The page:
What you should never do, under any circumstances, is introduce human fecal matter into the same vicinity where people are eating. And if you do have an unfortunate mental lapse and proceed to be rude and disgusting, you should not blame the restaurant. The restaurant is not responsible for you or your kids, and it is not responsible for how you dispose of dirty diapers. That is YOUR responsibility as a parent.

When the hell did some parents become this entitled?

Having kids doesn’t mean the world should cater to us. It doesn’t mean every business needs to be prepared to meet our needs. And it certainly doesn’t mean we have the right to gross people out with our kids’ bodily functions during meals, simply because we didn’t plan ahead.

Upset about the absence of changing tables? Leave.
Need to change a diaper? Find a way to do it that doesn’t affect everyone else.
Feel unwelcome? Find a more family-friendly restaurant.

But don’t screw up in a mind-bogglingly discourteous way and then turn around and blame someone else for your stupid mistake. That’s the kind of stuff that gives all parents a bad name. We’re better than that.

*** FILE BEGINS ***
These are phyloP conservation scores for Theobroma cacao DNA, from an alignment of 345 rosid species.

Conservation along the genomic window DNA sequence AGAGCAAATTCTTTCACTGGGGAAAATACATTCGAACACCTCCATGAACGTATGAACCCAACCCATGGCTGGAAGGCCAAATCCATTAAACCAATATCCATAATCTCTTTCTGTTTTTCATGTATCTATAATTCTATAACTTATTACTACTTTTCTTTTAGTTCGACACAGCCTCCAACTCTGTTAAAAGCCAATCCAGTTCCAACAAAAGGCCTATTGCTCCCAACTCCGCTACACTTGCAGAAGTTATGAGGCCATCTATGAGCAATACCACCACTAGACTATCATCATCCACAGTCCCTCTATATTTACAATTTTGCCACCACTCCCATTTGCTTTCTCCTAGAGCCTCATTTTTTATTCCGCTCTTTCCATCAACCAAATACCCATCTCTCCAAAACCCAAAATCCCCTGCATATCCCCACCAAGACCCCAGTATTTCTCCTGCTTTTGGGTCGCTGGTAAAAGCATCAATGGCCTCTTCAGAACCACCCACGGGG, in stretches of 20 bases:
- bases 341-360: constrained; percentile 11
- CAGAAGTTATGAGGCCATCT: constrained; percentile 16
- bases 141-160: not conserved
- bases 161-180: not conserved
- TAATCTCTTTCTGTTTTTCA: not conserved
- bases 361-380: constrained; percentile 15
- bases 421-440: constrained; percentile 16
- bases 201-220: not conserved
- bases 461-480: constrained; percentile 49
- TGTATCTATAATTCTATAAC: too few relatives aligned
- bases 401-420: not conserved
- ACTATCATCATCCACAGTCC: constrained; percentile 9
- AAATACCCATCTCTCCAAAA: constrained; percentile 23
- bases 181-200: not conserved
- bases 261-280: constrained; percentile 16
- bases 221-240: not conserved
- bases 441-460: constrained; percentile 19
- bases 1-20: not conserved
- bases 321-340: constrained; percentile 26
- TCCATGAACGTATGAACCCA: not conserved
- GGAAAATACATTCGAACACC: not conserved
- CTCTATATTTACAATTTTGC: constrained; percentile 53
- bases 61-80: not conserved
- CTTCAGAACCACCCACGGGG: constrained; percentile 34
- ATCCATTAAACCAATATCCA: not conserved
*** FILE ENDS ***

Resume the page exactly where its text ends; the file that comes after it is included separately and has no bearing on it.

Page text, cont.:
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Working Parents Squeeze In Their Moments

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The canoe glides along silently, save the “plunk/whoosh” sound of the paddle slicing through the water’s surface. The gargantuan clouds are puffy and impossibly white, but not foreboding — no rain checks needed today. A summer zephyr gently prods us along toward a cove spotted with lily pads, as the oldest and I look to add to our summer bass total.

“Dad, this is very calm. And peaceful,” he says from the front of the canoe.

But all I can do is look down into the clear water to see the milfoil just below the surface. Thick, green submerged weeds like fuzzy fingers reaching up from the depths. I can’t help but feel this invasive species is reaching for me, trying to rob me of time like it’s suffocating the water quality in the pond.

I’m only on Day #3 of my vacation, but already my window is closing and one thought is flashing in my mind like a neon sign — DO MORE!

This is the curse of working parents.